When I was 16, I got the opportunity of a lifetime-I got to travel to Guatemala City with 7 other youth from my church to do mission work at our sister church, Cristo Nuestr0 Paz (Christ Our Peace).  We stayed in a convent in Zone 2 of Guatemala City and took a bus everyday to Zone 18, where our sister church is.  There are 21 zones in Guatemala City.  1-4 are where the wealthiest live and the government buildings are.  The higher the zone number, the poorer the area.  So essentially, Zone 18 is the 4th poorest in all of Guatemala City. 

The convent we stayed at in Zone 2 was very nice.  It even had a pool with a slide!  Only one of the nuns spoke English, but they all tried very hard to keep us fed and comfortable.  They made money to support their convent by educating young girls.  Although the nuns did not wear the traditional habits we see in movies, they were always fully clothed in long dresses and usually had some sort of long fabric covering their hair.  It was funny to sit in a room full of pictures of saints while the nuns hovered around the television cheering on the Guatemalan soccer team!

Zone 18 was quite different from the business buildings and McDonalds we had seen in Zone 2.  The church was over a century old.  Connected to the church was Padre Pedro’s house.  Padre Pedro was the only priest at Cristo Nuestro Paz, and he and his adult son, Mario, were seen as local heros and were known by everyone in Zone 18.  On the other side of the church was a combined medical and dental clinic.  After a quick tour, it was obvious that they were far behind us when it came to technology.  The medical center was just being introduced to computers-old, bulky things I had not seen since kindergarten.  Up the hill from the church was the two-room grade school.  The children were delighted to see us, and performed a song and dance for us.  I couldn’t help but notice how clean the kids were, after seeing all those Christian Foundation commercials back home, I was expecting everyone to be sick and dirty looking.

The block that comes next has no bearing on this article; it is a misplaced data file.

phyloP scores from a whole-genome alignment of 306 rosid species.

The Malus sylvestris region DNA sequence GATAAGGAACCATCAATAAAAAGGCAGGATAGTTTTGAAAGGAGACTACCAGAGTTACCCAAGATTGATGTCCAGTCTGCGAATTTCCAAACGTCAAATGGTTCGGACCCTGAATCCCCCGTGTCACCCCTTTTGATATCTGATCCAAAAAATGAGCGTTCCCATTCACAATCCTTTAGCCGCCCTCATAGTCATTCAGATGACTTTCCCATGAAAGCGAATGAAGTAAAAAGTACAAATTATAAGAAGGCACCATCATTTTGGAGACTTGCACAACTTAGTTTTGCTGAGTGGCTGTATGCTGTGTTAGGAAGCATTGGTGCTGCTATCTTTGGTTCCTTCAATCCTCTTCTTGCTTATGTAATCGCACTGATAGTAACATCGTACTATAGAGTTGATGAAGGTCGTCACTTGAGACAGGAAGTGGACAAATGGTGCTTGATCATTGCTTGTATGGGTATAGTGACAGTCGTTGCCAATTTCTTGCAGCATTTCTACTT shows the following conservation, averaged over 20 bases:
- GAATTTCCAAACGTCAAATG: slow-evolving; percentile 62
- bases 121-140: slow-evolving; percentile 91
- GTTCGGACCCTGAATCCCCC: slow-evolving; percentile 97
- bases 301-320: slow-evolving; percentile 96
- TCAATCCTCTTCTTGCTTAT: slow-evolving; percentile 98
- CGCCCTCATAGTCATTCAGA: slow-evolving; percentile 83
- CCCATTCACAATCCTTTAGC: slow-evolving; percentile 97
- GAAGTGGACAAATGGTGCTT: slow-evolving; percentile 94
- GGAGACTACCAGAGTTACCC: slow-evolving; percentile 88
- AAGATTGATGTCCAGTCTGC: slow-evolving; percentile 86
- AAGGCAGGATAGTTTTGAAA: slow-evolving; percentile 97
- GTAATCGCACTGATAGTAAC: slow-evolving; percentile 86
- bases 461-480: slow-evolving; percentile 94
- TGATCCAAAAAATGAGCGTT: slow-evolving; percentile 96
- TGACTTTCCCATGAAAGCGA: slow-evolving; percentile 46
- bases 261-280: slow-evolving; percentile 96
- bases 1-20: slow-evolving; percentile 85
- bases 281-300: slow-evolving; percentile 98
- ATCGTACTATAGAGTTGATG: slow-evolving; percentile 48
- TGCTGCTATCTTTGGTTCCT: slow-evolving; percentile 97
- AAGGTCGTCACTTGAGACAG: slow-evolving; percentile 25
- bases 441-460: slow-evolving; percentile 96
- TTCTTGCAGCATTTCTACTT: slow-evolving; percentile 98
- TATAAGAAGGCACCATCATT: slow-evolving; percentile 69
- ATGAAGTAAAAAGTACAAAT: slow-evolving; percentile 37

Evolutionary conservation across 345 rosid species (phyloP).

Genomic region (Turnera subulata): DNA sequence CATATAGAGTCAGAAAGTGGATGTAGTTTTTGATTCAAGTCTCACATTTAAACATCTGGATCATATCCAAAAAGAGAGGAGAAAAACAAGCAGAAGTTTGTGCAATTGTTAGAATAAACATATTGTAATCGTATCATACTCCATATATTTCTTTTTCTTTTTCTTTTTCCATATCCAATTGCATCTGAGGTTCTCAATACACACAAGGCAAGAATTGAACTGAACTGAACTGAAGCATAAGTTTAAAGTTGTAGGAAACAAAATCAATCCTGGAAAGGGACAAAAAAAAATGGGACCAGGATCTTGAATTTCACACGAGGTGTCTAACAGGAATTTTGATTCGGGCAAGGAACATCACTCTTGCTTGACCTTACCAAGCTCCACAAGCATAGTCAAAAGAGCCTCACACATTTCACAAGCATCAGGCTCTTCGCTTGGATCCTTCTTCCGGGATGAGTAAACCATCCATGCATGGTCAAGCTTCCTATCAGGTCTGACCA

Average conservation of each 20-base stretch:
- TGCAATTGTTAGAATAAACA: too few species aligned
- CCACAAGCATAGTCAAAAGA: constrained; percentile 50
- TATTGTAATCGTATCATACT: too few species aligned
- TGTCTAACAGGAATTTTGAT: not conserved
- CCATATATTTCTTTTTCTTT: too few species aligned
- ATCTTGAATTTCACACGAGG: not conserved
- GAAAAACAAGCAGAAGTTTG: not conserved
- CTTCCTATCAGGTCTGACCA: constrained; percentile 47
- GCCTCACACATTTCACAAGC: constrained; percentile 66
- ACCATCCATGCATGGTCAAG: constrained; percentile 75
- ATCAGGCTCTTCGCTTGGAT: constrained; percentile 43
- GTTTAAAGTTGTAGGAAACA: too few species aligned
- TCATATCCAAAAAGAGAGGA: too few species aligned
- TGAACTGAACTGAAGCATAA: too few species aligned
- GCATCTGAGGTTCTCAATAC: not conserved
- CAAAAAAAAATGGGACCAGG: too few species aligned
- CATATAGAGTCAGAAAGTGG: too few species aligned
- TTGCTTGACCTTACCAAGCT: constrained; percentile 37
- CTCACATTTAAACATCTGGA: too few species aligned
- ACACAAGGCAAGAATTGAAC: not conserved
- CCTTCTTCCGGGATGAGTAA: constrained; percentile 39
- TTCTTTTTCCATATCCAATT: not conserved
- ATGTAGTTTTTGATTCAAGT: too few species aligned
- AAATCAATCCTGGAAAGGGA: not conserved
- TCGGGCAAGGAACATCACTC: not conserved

A tour of the rest of Zone 18 proved how poor this area is and how much they needed our help.  Houses were one- roomed tin huts.  Most homes have one bed the entire family shares made of wood, with one lightbulb dangling from the rusty roof.  One corner of the house was usually a shrine to the Virgin Mary with religious icons and candles.  Most of the land in Zone 18 is owned by wealthy businessmen that live in Zones 1-4 who charge exorbitant rent.   The water is polluted from the locals bathing and doing laundry in the river. 

Violence and prostitution are two huge problems in Zone 18, our “gringo” group was always led and followed by at least two locals for our protection.  We met a mother of two of the children families at our church sponsor to send to school.  Her husband had been murdered so to make ends meet she made and sold tortillas all day, and worked in a sweatshop at night.  She said the sweatshop was tedious work for little pay, but it was the only option she had.

After seeing how terrible the living conditions were here, I was surprised how hopeful everyone was.  It was also obvious how important religion was in their lives.  They prayed more than anybody I had ever known before.  They prayed before all meals, prayed in the morning, and at the end of all our visits, they prayed for our protection. 

With the majority of their population being under age 18, the inhabitants of Zone 18 are hopeful of change.  Padre Pedro visits the grade school and guarderia (daycare) kids regularly.  He preaches about Jesus and miracles, hoping that the youth will have faith to work for change in their poor neighborhood.

For more information on how St. Paul Parish helps Cristo Nuestro Paz: http://www.stpaulgenesee.net/index.php?option=com_content&view=article&id=34:christ-our-peace-parish-guatemala&catid=7:sister-parishes&Itemid=9